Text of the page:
in the CNS tissues of rats treated with 17 |3-E2 were slightly increased on day 1,
and were just above the detection limits of the assay at 7 days. In contrast, the
1.0 mg E2-CDS dose resulted in brain E2 concentrations that were 81- and 182-
fold greater than those achieved following 17 (3-E2 injection at 1 and 7 days,
respectively. These data demonstrated that the E2-CDS is much more
effective than 17 f)-E2 itself in delivering and retaining the estrogen in the
brain.
Collectively, these observations are consistent with the proposal that E2
can be preferentially delivered to the brain using a redox-based chemical
delivery system, an inert molecule which requires several steps in its
conversion to the parent drug (Bodor et al., 1981; Bodor & Brewster, 1983).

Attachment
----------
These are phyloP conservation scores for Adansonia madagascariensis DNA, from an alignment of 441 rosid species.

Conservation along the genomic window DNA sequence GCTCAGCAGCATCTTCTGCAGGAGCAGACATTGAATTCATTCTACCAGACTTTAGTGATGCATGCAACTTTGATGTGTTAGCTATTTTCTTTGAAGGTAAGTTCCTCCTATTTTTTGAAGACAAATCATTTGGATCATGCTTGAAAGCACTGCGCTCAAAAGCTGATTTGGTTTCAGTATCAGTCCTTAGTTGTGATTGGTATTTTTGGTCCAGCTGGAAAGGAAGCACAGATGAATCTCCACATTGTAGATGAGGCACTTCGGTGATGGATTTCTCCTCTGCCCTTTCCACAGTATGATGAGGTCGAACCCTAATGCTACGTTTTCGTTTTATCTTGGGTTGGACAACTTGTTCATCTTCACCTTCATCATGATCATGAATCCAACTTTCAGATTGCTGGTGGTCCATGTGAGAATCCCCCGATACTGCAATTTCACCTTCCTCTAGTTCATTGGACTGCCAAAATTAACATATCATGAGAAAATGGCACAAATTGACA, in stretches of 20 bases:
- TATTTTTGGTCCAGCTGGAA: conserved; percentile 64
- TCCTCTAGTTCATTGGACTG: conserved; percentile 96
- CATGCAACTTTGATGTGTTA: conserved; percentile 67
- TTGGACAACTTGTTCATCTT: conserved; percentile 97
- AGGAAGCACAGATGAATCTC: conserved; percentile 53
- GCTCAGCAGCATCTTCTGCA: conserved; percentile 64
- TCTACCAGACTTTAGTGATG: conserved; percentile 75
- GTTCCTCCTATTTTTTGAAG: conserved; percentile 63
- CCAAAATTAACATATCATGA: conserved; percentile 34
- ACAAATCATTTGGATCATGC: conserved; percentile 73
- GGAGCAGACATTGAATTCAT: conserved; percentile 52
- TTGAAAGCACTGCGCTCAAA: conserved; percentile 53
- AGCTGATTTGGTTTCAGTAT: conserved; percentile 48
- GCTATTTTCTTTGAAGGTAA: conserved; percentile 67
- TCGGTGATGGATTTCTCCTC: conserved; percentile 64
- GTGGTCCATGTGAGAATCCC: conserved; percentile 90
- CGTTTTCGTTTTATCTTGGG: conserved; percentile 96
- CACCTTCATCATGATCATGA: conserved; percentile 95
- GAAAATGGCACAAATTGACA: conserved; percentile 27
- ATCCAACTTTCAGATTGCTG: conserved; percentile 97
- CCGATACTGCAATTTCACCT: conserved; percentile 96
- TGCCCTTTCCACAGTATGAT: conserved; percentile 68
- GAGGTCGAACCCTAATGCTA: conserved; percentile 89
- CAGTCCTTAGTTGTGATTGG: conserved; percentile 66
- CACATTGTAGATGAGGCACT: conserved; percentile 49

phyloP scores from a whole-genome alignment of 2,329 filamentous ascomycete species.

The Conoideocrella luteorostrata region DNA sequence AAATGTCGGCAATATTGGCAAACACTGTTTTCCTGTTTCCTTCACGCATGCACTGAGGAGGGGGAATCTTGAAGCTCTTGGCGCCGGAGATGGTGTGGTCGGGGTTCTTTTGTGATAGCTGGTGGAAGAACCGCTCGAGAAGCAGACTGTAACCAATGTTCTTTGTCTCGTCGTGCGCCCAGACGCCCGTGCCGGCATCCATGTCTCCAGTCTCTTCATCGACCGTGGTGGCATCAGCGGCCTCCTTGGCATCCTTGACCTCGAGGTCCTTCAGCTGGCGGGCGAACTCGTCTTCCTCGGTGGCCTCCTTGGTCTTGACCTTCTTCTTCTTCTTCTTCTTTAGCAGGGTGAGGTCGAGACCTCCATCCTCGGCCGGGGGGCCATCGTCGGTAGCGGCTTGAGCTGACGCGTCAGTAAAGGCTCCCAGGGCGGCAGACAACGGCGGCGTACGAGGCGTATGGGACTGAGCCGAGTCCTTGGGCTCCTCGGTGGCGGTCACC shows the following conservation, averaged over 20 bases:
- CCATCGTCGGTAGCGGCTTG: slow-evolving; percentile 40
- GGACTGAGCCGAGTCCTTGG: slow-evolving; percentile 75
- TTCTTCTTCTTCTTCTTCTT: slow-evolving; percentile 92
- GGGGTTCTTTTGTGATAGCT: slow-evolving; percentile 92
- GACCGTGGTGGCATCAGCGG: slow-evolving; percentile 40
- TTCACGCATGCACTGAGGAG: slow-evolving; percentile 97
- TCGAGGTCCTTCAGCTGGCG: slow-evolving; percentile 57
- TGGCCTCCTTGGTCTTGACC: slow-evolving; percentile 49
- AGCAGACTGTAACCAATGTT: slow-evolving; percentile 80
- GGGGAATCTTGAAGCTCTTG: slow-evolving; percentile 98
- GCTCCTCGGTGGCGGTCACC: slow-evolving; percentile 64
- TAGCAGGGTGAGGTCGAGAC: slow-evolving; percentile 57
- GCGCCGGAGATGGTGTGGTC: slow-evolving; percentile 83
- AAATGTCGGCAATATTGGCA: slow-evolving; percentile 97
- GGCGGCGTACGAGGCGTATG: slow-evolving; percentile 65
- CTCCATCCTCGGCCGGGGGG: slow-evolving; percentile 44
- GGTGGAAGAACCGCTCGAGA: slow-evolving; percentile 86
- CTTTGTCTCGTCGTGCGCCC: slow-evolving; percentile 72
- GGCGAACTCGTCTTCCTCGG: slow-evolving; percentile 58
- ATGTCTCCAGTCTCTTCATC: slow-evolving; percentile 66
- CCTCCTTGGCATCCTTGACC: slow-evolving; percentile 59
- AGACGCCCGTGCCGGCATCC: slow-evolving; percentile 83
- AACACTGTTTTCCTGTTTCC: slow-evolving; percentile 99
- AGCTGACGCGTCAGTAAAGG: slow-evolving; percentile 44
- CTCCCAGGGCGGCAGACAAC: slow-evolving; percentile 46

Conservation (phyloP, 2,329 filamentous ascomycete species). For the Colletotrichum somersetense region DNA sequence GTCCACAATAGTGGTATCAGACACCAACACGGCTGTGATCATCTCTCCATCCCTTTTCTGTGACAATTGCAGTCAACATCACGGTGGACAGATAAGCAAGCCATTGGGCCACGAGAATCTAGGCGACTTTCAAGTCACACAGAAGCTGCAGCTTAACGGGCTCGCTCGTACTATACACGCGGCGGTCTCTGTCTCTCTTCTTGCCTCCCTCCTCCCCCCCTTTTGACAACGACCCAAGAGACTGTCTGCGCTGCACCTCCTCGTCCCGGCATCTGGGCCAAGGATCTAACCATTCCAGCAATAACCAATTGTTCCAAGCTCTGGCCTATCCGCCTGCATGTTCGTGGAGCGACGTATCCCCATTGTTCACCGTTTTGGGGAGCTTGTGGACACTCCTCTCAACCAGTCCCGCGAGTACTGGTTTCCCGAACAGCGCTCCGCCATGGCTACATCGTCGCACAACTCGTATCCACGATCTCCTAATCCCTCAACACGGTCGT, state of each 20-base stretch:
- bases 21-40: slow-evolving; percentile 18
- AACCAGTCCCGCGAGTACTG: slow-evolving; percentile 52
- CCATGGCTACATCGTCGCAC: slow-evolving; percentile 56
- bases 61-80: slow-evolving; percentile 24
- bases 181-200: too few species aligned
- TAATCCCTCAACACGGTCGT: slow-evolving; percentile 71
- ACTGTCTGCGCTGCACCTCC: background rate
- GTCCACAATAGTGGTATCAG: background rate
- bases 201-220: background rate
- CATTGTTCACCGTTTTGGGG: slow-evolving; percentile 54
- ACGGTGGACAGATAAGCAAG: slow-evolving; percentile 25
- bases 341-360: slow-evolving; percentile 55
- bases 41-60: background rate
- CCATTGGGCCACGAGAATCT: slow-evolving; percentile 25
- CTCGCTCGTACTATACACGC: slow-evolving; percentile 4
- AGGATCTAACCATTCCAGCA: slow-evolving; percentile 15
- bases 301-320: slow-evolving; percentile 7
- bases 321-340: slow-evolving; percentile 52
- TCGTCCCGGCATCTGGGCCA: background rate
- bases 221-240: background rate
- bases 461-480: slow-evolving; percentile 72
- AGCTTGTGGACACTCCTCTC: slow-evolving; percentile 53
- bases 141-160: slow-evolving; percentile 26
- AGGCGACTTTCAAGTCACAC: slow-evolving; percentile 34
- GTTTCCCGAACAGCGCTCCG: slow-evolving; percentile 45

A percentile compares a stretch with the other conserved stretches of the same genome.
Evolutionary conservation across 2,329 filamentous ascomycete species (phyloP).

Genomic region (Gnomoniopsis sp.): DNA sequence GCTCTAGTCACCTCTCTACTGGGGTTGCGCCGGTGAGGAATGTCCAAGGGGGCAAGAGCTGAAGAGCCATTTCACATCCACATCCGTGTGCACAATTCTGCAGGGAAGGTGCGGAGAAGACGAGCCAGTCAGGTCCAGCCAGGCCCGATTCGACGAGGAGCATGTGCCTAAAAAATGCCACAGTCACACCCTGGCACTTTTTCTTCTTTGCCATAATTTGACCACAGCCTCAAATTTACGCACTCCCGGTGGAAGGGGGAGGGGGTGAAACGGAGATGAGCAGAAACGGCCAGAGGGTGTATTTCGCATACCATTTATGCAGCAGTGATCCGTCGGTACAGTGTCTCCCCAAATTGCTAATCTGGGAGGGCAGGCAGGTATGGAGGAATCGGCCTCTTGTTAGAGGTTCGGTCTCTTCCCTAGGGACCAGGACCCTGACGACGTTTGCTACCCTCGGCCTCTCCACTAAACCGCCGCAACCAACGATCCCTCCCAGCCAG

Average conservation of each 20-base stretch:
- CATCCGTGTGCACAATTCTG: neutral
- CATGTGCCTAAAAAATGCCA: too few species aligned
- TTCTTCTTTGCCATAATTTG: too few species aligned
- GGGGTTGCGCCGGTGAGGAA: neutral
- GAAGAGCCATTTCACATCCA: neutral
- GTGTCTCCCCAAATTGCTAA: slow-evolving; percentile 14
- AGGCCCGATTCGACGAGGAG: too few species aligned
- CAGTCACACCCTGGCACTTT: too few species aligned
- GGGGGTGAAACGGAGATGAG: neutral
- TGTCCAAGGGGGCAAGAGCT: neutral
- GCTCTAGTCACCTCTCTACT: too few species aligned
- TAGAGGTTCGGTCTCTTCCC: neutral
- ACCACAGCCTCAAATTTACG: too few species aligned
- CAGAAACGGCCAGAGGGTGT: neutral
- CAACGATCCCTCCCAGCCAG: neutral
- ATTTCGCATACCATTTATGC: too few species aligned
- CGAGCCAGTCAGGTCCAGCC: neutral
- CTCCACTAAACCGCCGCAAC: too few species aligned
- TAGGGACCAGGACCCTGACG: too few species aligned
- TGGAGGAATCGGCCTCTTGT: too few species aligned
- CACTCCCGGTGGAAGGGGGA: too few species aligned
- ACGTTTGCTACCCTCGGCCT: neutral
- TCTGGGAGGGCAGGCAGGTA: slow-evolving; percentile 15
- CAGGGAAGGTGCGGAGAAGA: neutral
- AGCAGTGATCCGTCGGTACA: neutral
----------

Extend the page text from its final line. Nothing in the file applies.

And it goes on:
The multiple, facile enzymatic conversions including oxidation and
hydrolytic cleavage may not only lead to preferential E2 delivery and
sustained release/effects, but may also act to decrease the toxicity of the drug.
A preferential and sustained CNS estrogen delivery can be potentially useful
since estrogens are known to influence a variety of CNS functions (McEwen,
1988; Maggi & Perez, 1985).


149
by an acceleration in heart rate (Molnar, 1975) and a surge in secretion of
luteinizing hormone (LH) accompanies the flush response (Casper et al., 1979;
Meldrum, 1979). Additionally, flushes can be provoked by warm ambient
temperature, hot drinks, alcoholic beverages, mental stress, and hypoglycemia
(Simpkins & Katovich, 1984).
Although the mechanism(s) involved in the menopausal syndrome is
as yet unknown, numerous clinical and experimental studies have
implicated the hypothalamic noradrenergic system (Casper & Yen, 1985;
Simpkins & Katovich, 1984), luteinizing hormone-releasing hormone
(LHRH) neuronal system (Gambone et al., 1984), and endogenous opioid